Recessions are times when there is too little demand for the products of businesses, and so they fail to employ all those who want to work. That the problem in a period of high unemployment like the present one is a lack of business demand for employees not any lack of desire to work is all but self-evident. It is demonstrated by the observations that (i)the propensity of workers to quit jobs and the level of job openings are at near-record low levels; (ii) rises in nonemployment have taken place among essentially all demographic skill and education groups; and (iii) rising rates of profit and falling rates of wage growth suggest that it is employers, not workers, who have the power in almost every market.
-The jobs crisis, Larry Summers, Reuters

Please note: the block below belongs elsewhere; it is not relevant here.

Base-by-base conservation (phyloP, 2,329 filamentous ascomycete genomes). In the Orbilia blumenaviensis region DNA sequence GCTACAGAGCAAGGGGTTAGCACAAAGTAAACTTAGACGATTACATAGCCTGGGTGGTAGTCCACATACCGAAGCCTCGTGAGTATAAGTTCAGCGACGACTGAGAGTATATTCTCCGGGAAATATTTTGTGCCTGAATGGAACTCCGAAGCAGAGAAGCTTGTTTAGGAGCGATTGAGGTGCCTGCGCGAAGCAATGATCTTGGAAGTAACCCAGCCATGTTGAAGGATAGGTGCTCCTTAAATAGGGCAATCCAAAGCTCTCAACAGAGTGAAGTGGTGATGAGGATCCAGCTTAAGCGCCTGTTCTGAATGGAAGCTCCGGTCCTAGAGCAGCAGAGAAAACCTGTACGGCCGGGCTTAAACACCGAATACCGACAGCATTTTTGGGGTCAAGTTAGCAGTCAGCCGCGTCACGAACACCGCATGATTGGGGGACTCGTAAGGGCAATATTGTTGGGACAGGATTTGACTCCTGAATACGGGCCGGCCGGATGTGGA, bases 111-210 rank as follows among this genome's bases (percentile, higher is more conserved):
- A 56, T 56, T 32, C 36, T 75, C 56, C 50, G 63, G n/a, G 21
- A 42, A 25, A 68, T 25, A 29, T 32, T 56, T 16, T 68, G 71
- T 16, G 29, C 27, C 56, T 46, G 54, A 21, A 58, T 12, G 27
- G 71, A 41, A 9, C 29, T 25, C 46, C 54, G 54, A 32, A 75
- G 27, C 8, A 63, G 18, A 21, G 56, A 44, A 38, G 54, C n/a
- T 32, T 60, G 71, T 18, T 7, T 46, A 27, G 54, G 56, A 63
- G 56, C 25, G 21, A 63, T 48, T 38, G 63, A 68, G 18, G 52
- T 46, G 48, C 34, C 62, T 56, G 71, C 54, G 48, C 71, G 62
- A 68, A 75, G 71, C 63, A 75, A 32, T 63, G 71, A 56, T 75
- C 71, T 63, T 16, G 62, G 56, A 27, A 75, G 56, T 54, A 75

Here, here. I agree with Larry Summers that a shortfall in demand is creating a US jobs crisis. However, I don’t agree with the thrust of his blog post that there is any magic in the concept that a “lack of demand is the fundamental cause of economies producing below their potential”.
Take a look at this chart and tell me what you see?
Here’s what I see. I see two economies in the Netherlands and Germany where there was no housing bubble and unemployment had risen during the global recession but not by mind-bending amounts. Then I see four other economies wracked by massive housing bubbles in Ireland, Spain, the UK and Latvia where unemployment had skyrocketed.
Moreover, Britain has seen the most muted rise in unemployment amongst the bubble economies, presumably because it is a monetarily and fiscally sovereign nation that can use these tools to address shortfalls in demand and cushion the downturn.
Every single economy that has had a housing bubble has seen a massive rise in unemployment. That speaks to the destruction of credit bubbles. It’s not just about demand.